December 15, 2019 | Rabiʻ II 17, 1441
Surah al-Imran (The House of Imran) Chapter 3: Verse 81 (partial)
"And behold! God made a covenant with all the Prophets, saying: 'Convey to your people whatever I give you of the Scripture and of revealed wisdom. Then when comes to you a final messenger who confirms what is with all of you - in fulfillment of My promise - ardently shall you support him.'"
The Quran views as one community all those who believe in the Heavenly message, this bond of faith being restricted by neither the limits of time or space, nor by the reality that God has sent to humanity as many as 120 thousand Prophets carrying distinctive revealed guidelines to their peoples. Their God is One. Their essential religion is one. Their destiny - to stand before God in final Judgment - is inexorably one. The preceding generations of believers were aware that the faithful after them would share and confirm the message and the prophets they were upholding, and so prayed for their spiritual well-being and guidance, while the succeeding generations remembered that it was, in part, through the gallant efforts of their predecessors in belief that the religion of Heaven had been delivered to them.
"The Gracious Quran" - Ahmad Zaki Hammad, p. 148
From Issue: 736 [Read original issue]
When going to sleep it is recommended to recite Ayat al-Kursi, Surat al-Ikhlas, Surat al-Falaq, Surat al-Nas, and the end of al-Baqara (2:284-86). This is something to give particular attention to and is emphasized to heed, since rigorously authenticated hadiths concerning this have been established.
Abu Masud al-Badri, may Allah be pleased with him, relates that the Messenger of God (peace be upon him) said, "The two verses at the end of al-Baqara are sufficient [in their blessings] for anyone who reads them in one night." [Bukhari]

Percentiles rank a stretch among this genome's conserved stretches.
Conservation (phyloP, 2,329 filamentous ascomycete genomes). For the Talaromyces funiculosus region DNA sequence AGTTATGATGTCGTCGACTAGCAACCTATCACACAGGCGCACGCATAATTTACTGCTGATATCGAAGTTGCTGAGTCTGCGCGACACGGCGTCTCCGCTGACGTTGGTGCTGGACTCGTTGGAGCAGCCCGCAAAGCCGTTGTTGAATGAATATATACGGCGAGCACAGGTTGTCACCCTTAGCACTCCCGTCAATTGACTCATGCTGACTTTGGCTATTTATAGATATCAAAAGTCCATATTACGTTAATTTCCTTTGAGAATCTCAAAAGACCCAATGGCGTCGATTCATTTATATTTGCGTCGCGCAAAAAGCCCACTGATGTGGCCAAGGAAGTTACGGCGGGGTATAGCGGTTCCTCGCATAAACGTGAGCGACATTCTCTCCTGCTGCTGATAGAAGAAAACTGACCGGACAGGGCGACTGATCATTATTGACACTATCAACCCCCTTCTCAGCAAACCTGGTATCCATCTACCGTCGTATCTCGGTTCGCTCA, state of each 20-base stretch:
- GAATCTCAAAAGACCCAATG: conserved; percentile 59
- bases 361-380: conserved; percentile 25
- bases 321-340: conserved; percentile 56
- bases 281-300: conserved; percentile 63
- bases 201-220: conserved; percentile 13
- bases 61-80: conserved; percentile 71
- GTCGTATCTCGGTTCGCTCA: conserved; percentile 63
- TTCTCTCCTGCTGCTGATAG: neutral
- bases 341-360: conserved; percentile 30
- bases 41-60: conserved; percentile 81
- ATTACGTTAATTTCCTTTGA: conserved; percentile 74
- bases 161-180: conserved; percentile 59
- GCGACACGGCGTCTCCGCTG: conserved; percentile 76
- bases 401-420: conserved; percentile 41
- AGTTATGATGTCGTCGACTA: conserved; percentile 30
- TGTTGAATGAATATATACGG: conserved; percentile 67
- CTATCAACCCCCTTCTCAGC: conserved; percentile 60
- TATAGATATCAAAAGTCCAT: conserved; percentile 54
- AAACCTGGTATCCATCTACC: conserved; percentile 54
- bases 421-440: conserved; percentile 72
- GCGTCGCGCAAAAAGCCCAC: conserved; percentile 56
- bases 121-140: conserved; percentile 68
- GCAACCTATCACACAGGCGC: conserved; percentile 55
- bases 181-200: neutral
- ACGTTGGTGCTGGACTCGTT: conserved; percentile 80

Ali ibn Abi Talib, may Allah be pleased with him, said, "I have not seen any rational person who has entered Islam sleep until he had recited Ayat al-Kursi (Quran, 2:255). [Darimi]
Uqba ibn Amir, may Allah be pleased with him, said, "The Messenger of God said to me, 'Do not let a night pass you unless you recite therein al-Ikhlas, al-Falaq, and al-Nas.' Thereafter, not a night passed me unless I recited them." [Ahmad]
"Etiquette with the Quran" - Imam al-Nawawi, pp. 107, 108
From Issue: 744 [Read original issue]
No human society has ever succeeded in promoting complete equality between women and men. We still have a long way to go. Even though the old representations that associated women with the body, seduction and impurity have been done away with - albeit not entirely in certain traditional societies or in some fundamentalist or literalist circles - the fact remains that we have yet to achieve the objectives of justice, the absence of social discrimination and the right to autonomy and equal pay. We find in all societies - without exception - social and cultural behaviours that encourage the ill treatment of women, domestic violence and the stigmatization and marginalization of girls.
And yet neither women nor men can make it on their own. They must walk together along the road of the quest for meaning as they assert the existence of a shared universal and as they demand freedom, dignity, autonomy and justice. They are equal but not the same, and both men and women must allow the other to bring their distinctive outlook towards the resolution of common problems. Within this partnership, both men and women will be able to take a new look at the basic questions of meaning, freedom, masculinity, paternity and authority by coming to terms with what they are. Their beings and their paths may well be distinct, but their destinations and their hopes are surely the same.
"The Quest for Meaning" - Tariq Ramadan, pp. 92-95
From Issue: 765 [Read original issue]